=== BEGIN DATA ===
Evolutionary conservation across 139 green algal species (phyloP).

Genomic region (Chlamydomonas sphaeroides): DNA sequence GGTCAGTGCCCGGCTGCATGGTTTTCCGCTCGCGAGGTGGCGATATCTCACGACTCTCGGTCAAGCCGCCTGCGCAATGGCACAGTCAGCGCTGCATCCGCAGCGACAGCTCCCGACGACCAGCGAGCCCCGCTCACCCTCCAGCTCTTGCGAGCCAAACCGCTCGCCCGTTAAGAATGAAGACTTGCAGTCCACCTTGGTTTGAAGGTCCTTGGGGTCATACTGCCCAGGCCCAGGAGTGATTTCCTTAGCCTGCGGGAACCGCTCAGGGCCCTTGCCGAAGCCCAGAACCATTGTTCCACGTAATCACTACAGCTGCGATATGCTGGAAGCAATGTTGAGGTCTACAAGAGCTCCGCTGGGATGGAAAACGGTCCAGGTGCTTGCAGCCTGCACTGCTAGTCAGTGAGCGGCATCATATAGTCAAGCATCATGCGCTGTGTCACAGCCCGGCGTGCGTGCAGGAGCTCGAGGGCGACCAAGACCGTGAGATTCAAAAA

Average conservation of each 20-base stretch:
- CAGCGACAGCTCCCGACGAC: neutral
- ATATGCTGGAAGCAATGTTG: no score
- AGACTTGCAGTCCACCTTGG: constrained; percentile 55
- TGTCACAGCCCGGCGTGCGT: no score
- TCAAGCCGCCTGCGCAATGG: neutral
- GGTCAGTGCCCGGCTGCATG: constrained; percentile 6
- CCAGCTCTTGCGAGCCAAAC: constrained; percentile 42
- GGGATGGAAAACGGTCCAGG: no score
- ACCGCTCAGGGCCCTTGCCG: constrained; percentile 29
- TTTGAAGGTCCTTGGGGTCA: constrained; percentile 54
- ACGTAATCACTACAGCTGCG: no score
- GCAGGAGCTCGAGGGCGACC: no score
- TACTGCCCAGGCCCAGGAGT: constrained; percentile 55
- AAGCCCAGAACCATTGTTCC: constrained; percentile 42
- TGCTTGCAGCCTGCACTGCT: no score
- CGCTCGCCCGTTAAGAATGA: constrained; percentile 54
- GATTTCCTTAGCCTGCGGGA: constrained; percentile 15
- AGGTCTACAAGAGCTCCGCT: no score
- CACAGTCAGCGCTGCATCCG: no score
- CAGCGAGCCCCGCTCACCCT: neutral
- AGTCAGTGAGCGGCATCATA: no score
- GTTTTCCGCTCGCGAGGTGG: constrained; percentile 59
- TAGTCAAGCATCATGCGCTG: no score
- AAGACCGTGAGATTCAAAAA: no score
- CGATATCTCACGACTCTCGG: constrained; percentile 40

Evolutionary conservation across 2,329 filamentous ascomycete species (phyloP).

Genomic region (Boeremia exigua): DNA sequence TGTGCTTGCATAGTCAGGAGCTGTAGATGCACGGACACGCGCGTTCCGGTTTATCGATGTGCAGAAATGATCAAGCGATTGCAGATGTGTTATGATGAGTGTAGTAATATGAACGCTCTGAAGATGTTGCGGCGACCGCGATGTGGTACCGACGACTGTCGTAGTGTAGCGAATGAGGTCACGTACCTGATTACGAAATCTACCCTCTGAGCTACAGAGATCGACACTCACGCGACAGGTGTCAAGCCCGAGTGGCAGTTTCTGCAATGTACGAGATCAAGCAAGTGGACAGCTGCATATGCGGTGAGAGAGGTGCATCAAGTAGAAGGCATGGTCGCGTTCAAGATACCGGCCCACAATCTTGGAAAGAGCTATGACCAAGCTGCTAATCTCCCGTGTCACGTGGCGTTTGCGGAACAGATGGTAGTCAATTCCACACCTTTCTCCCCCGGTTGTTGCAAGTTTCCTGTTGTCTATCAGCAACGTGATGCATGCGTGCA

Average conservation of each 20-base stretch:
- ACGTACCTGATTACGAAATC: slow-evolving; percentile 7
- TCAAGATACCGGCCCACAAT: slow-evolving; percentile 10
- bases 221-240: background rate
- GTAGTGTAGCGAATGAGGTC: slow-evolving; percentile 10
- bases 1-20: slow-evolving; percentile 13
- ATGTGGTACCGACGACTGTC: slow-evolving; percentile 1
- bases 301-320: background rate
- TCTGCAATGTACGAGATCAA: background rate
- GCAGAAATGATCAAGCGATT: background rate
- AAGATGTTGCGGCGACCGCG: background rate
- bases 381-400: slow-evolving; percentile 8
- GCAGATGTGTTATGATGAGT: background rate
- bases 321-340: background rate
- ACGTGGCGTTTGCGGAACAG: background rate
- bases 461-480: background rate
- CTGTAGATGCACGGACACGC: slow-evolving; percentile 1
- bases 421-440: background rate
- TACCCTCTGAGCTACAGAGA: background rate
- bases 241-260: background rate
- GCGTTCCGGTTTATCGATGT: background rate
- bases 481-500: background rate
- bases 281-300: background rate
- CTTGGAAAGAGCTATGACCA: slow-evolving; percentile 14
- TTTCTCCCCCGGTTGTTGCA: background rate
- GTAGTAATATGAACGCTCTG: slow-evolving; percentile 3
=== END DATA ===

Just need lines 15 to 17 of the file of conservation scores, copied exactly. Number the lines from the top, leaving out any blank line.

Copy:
- GCAGGAGCTCGAGGGCGACC: no score
- TACTGCCCAGGCCCAGGAGT: constrained; percentile 55
- AAGCCCAGAACCATTGTTCC: constrained; percentile 42